The Accursed Sovereign

“Technological Leadership”

Posted in Criticism, Kibble, Political Philosophy by bradishn on July 19, 2011

I recently attended a panel discussion on New Zealand’s endeavor to vastly expand its broadband fiberoptics network.  At one point, the phrase “technological leadership” was spoken.  I can’t remove it from my thought.

At first approach, I think technological leadership may be a contradiction of terms.  Leadership, if I understand it correctly, falls into the political realm where humans govern their affairs (here I am referencing Hannah Arendt’s work The Human Condition, particularly her distinction between labor, work, and action).  It is distinctly a political form of action.  Technology, on the other hand, is a product of work.  Technological works can be unmade, at least in some sense.

Is technological leadership a leadership that is informed by technology and technological innovation?  Or is it the leadership of technological trends and development.  As in all ‘chicken-or-the-egg’ questions, it is probably both.  I find a distinct lack of the latter, however.  In a world where ebooks may come to dominate education and working from home is increasingly common, we may be laying the technological framework for the removal of distinction between private and public realms.  Theoretically, one could live one’s entire life in a house and be educated, work, and die without leaving a digital world.  Though I’ve no doubt people will dispute the reality of such a claim, the fact is that it is becoming a possibility, just as the creation of the nuclear bomb created the possibility of humanity’s death as a species.

I would like to think that technological leadership involves knowing when restraint should be shown in technological advancement.  I might be wrong.  I feel about technological development roughly the same way I feel about the harvesting of natural resources: if they are there, they will be collected.  Where there is coal, it will be mined, where there is oil, it shall be drilled, and where there are trees, they will be cut down; all for progress.  The wheels of capitalism and technological innovation cannot be stopped.  Perhaps we should take them to their conclusions, rather than trying to stop them.

The Goodness of a Human Being

Posted in Biography, Fiction, Kibble by bradishn on September 3, 2010

“I need to disappear.”  The voice on the other end of the line was hushed.  Spirited over who knows how many miles, carried by electronic angels, finally delivered unto me by the speaker of a cellular phone, this voice whispered the kind of urgency that could only be created by the machinations of one’s own perceptions.  I knew before he had even pitched any explanation that I would be on the road by the end of the day.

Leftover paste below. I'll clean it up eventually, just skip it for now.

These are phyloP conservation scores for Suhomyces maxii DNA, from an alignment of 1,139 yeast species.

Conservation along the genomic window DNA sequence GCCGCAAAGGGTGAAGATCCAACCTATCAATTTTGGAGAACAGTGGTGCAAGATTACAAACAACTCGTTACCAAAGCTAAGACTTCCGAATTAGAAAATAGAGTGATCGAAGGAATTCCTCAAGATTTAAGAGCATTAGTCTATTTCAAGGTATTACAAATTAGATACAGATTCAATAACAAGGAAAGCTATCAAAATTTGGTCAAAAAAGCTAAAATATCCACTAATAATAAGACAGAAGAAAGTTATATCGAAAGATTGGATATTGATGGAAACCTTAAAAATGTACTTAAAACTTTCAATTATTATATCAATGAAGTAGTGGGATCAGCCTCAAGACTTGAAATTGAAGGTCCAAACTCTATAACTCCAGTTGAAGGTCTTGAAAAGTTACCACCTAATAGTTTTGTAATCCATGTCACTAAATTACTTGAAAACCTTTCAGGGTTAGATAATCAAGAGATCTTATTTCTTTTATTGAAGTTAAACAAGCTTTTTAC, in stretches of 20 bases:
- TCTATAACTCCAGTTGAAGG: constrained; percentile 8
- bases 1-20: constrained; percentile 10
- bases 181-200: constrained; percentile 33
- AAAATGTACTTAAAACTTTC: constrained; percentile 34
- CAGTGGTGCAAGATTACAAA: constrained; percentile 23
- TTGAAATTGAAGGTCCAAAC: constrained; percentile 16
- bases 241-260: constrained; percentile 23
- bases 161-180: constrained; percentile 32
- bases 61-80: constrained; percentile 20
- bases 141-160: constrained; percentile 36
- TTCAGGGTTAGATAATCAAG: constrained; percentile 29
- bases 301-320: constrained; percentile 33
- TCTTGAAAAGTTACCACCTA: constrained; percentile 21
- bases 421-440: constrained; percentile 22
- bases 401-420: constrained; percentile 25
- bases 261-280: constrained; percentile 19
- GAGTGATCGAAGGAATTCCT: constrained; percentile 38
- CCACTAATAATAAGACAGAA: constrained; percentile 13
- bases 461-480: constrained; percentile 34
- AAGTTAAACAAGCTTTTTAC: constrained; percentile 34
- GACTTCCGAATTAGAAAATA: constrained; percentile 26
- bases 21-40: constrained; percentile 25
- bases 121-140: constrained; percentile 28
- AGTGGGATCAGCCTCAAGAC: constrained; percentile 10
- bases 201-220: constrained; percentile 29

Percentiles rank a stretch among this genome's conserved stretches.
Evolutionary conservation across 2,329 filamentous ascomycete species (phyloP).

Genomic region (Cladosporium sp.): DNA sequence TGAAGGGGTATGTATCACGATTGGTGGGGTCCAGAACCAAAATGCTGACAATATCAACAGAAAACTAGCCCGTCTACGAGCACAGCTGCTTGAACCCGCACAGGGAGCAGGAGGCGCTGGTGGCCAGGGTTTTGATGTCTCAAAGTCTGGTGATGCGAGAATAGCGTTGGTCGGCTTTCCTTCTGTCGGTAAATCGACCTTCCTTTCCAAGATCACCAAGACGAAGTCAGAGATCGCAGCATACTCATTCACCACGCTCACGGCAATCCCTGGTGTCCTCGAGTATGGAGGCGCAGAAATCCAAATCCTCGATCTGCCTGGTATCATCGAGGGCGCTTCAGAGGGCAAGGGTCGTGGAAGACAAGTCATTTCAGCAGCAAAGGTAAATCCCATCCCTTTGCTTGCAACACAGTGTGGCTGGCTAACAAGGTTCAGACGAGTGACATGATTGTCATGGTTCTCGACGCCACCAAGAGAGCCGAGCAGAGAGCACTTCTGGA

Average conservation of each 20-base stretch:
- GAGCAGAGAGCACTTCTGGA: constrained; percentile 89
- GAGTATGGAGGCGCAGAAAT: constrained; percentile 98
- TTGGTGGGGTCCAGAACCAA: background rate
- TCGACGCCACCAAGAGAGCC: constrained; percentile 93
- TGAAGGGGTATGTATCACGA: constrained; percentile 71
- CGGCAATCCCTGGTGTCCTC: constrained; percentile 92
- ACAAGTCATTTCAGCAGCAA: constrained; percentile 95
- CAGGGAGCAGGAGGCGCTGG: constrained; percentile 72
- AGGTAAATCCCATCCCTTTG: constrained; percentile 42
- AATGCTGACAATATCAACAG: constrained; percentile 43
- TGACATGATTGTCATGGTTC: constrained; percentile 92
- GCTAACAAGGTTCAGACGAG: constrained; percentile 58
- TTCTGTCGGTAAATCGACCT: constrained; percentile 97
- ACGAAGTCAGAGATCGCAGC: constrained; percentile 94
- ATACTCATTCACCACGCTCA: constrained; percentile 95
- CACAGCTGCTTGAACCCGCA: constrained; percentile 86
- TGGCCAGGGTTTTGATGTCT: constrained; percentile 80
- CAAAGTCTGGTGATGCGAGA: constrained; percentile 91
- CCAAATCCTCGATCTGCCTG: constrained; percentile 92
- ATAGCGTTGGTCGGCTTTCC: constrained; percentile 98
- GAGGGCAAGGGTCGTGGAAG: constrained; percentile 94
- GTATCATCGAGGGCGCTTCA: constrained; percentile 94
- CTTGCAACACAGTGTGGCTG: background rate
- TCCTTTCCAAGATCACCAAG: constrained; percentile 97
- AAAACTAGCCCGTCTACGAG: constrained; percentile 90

* * *

The labor-hours vibrated around me as I topped 80 miles per hour coming down a small rise.  I’d continue at this same pace if it weren’t for the fear of legal repercussions, vehicular failure, or the more lackadaisical drivers on the road.  They could continue at their leisurely pace; I had a goal.

And what was this goal?  Just some request for deliverance?  An excuse to get on the road and out of town?  Certainly my time should be worth more.  I could do anything I put my mind to, or at least that’s what they told me.  Those people who sit content in office chairs, who tell me that my poverty is so novel and interesting.  They don’t understand beyond their own comfort, which is why they’ll never understand the loathing I have for where I’m stuck.  Their appreciation lasts for as long as they need me.

No, this was nothing insignificant.  This was the only real request for help someone had put in front of me.  There was no challenge to it.  It was assistance at its purest.  This wasn’t for me, and there was no presumption that it was on either side.  This was a chance to answer some sort of a prayer, no matter how insignificant.  These opportunities did not come every day.

* * *

Everything he owned was in the vehicle in less than 2 minutes.  We began the return journey with less than 5 minutes of stopping time.  When the entire goal is movement, when displacement is the priority, the importance of place drops to an insignificance.  There’s only you, the myriad of -meters in the console, and the always-frustrating drivers around you.  This time they blur into a background as myself and my charge make our way towards his salvation.